Grigorios Spandidakis (Greek: Γρηγόριος Σπαντιδάκης, 1909–1996) was a Greek Army officer who rose to the rank of Lieutenant General and the post of Chief of the Hellenic Army General Staff in 1965–1967. From this position, he was instrumental in the military preparations that resulted in the coup d'état of 21 April 1967 and the establishment of the Regime of the Colonels. He served as Deputy Prime Minister and Minister for National Defence in the first government of the new regime, but was dismissed after supporting the failed counter-coup attempt launched by King Constantine II on 13 December 1967. After the fall of the regime, he was tried and convicted to life imprisonment for his role in it. He secured an early release on health grounds and died in 1996.

Grigorios Spandidakis
Deputy Prime Minister and Minister of National Defence
In office
April 21, 1967 (1967-04-21) – December 13, 1967 (1967-12-13)
MonarchConstantine II
Prime MinisterKonstantinos Kollias
Personal details
AwardsGold Cross of Valour[1]
Military service
Allegiance Greece
Branch/serviceHellenic Army
Years of service1931–1967
RankGR-Army-OF8-1959.svg Lieutenant General
CommandsChief of the Hellenic Army General Staff


Spandidakis was born in Rethymno, Crete, in 1909. He entered the Hellenic Army Academy, graduating on 5 August 1931 as a Cavalry Second Lieutenant. Promotions followed to lieutenant in 1935 and captain in 1938. Spandidakis fought in the Greco-Italian War, and was wounded during the German invasion of Greece. During the Axis Occupation of Greece, he participated in the Omiros resistance group, and in 1944 he fled to the Middle East and joined the elite Sacred Band of the Greek government in exile.[1]

In 1946 he was promoted to Major and fought in the first operations of the Greek Civil War. In 1947 he was appointed as the first head of the new Armour School, a post he held until 1949. Promoted to lieutenant colonel in the same year, he was placed for a while as aide de camp to Marshal Alexandros Papagos, followed by command of the 391 Tank Regiment. During the 1950s he was posted in a succession of staff and command posts: Operations Officer of the First Army and of the National Defence General Staff, director of the 1st Staff Office of the NATO HQ in Izmir, CO of the II Tank Battle Command, director of the Army's Organization Bureau, director of the Armour Training Centre, and CO of the 20th Armoured Division and later of the I Army Corps. In the process he rose to Colonel (1955), Brigadier (1959), Major General (1961) and Lt. General (1964). On 9 October 1965, he was appointed Chief of the Hellenic Army General Staff.[1]

From this position, Spandidakis became the driving force behind the Army's plans to seize power in view of the ongoing political crisis in the country, under the codename IERAX II. The Army hierarchy, supported by King Constantine II, feared the growing influence of the left, particularly after the Apostasy of July 1965 and the rising anti-palace sentiment among the populace. Spandidakis promoted several officers who would later play a leading role in the coup d'état of 21 April 1967 to key positions; most notably the then-Lieutenant Colonel Georgios Papadopoulos.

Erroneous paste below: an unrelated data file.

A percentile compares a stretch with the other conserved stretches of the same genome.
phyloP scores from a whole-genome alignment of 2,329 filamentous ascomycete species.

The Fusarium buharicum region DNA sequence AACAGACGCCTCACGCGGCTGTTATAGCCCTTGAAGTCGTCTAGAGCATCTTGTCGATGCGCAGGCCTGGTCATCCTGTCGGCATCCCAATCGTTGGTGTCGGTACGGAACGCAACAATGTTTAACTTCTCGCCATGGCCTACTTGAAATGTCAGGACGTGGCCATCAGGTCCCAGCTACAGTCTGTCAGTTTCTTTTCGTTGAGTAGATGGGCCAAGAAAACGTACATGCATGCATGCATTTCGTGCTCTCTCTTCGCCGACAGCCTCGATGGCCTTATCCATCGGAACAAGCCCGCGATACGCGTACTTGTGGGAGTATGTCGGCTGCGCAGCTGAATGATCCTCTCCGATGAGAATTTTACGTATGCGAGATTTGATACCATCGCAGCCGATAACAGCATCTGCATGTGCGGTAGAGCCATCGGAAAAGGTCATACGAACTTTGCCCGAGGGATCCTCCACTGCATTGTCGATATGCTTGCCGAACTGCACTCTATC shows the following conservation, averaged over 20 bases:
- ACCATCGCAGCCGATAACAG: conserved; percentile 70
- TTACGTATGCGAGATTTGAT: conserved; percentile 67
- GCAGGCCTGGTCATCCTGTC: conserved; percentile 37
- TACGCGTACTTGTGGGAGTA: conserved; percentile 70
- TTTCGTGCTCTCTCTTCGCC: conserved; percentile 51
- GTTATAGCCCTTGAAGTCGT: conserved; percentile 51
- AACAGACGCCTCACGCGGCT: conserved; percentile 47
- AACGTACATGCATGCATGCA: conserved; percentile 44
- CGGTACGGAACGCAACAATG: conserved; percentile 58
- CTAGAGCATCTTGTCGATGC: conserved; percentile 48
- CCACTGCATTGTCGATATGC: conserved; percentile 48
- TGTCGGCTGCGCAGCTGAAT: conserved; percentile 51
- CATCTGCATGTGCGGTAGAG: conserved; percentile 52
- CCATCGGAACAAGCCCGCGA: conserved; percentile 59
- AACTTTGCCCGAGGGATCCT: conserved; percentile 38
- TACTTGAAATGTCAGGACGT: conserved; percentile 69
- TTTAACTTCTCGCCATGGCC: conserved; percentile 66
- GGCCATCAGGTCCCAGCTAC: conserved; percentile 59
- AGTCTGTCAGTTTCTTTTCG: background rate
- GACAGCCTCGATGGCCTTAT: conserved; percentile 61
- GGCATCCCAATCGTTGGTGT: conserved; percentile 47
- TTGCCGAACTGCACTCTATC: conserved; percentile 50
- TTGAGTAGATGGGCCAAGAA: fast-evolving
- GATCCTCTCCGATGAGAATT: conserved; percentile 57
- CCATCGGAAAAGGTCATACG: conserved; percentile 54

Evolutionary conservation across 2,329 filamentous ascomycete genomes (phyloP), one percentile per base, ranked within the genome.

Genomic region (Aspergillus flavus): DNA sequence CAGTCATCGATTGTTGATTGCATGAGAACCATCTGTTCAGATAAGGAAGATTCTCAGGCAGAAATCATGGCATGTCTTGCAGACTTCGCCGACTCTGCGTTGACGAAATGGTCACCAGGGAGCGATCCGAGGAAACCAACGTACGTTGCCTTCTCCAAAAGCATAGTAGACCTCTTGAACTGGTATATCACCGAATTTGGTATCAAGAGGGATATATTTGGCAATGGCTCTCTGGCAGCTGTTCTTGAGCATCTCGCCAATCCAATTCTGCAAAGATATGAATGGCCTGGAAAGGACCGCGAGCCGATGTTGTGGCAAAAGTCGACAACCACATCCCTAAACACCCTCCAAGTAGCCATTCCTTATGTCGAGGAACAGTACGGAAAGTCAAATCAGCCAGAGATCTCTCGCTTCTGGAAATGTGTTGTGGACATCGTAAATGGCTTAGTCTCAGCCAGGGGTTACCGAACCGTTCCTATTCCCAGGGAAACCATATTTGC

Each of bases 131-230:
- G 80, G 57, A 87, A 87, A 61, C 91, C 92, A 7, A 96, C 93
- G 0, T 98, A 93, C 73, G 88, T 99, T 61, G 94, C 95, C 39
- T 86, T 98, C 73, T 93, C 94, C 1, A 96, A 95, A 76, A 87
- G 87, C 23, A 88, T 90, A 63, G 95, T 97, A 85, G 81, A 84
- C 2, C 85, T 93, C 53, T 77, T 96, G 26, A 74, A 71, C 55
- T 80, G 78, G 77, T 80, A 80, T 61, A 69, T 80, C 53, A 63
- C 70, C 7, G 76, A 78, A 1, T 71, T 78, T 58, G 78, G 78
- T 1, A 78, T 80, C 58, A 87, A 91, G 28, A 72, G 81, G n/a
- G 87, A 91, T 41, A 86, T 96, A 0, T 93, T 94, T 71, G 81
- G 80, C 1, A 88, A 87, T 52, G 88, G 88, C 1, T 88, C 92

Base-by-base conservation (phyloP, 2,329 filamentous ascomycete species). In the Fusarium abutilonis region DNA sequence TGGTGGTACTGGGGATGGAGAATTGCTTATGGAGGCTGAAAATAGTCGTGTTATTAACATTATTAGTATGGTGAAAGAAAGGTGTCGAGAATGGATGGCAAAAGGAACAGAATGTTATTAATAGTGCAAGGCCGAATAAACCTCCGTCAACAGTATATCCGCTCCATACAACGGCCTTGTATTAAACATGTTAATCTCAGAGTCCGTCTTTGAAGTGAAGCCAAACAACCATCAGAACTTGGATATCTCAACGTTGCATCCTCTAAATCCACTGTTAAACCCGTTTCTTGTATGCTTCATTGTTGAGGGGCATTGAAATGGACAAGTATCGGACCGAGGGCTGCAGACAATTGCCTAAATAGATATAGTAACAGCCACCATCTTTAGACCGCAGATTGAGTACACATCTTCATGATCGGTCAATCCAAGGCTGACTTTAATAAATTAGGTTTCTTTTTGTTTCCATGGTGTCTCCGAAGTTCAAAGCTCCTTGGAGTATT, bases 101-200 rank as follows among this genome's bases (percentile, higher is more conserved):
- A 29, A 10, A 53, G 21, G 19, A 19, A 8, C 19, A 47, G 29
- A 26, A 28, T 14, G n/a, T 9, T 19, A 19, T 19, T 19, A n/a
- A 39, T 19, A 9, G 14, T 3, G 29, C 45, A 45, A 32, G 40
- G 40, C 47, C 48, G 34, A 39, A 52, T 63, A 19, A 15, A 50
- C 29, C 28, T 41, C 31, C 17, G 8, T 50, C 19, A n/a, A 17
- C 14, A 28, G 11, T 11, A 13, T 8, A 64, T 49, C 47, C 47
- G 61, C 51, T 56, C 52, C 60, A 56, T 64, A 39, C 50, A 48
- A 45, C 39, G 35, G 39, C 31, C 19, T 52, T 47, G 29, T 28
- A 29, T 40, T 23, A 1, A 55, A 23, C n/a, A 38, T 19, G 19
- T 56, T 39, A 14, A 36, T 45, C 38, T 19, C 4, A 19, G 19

In early March 1967, in view of the oncoming legislative elections in May which the right-wing National Radical Union was widely expected to lose, preparations began for implementing the plan, and Spandidakis postponed a planned visit to the United States.[2] Nevertheless, Spandidakis was caught by surprise by the outbreak of the military putsch of 21 April 1967, which the group of mid-level officers around Papadopoulos initiated without waiting for authorization by the King and the Army leadership. He was at first arrested by the putschists who replaced him with Odysseas Angelis, but quickly agreed to assist them. His acquiescence was a crucial factor in allowing the coup d'état to unfold smoothly: he used his authority to persuade the acting CO of the III Army Corps, Brigadier Orestis Vidalis, that the coup was sanctioned by the King, and prevented Vidalis' formation, the most powerful in the Hellenic Army, from descending upon Athens.

The putschists initially planned to name him Prime Minister, but were persuaded by the King to appoint a civilian, the judge Konstantinos Kollias, instead. In the new government, Spandidakis was thus appointed Deputy Prime Minister and Minister of National Defence.[3] When King Constantine II tried to overthrow the junta on 13 December 1967, Spandidakis was on a NATO summit. He supported the failed attempt, and was dismissed from his offices.

After the fall of the junta in 1974, he was tried and condemned to life imprisonment for his role in the coup d'état, but released on grounds of ill health.[4] He died in Athens in 1996.[1]


  1. ^ a b c d "Αντιστράτηγος ΣΠΑΝΤΙΔΑΚΗΣ ΓΡΗΓΟΡΙΟΣ του ΕΥΑΓΓΕΛΟΥ, ΑΜ 18627. Αρχηγός ΓΕΣ 1965-1967". Συνοπτική Ιστορία του Γενικού Επιτελείου Στρατού 1901–2001 [A Concise History of the Hellenic Army General Staff 1901–2001] (in Greek). Athens: Hellenic Army History Directorate. 2001. p. 179. ISBN 960-7897-44-7.
  2. ^ "H 21η Aπριλίου από τη σκοπιά των HΠA" (in Greek). Kathimerini. 18 August 2002. Retrieved 5 July 2011.
  3. ^ "Κυβέρνησις ΚΩΝΣΤΑΝΤΙΝΟΥ ΚΟΛΛΙΑ - Από 21.4.1967 έως 13.12.1967" (in Greek). General Secretariat of the Government. Retrieved 5 July 2011.
  4. ^ "Τι απέγιναν οι δικτάτορες" (in Greek). To Vima. 25 April 1999. Retrieved 5 July 2011.
Military offices
Preceded by
Lt General Ioannis Gennimatas
Chief of the Hellenic Army General Staff
9 October 1965 – 21 April 1967
Succeeded by
Lt General Odysseas Angelis
Political offices
Preceded by
Georgios Athanasiadis-Novas
(in the 1965–1966 Stefanopoulos cabinet)
Deputy Prime Minister of Greece
21 April – 13 December 1967
Succeeded by
Stylianos Pattakos
Preceded by
Panagis Papaligouras [el]
Minister of National Defence of Greece
21 April – 13 December 1967
Succeeded by
Georgios Papadopoulos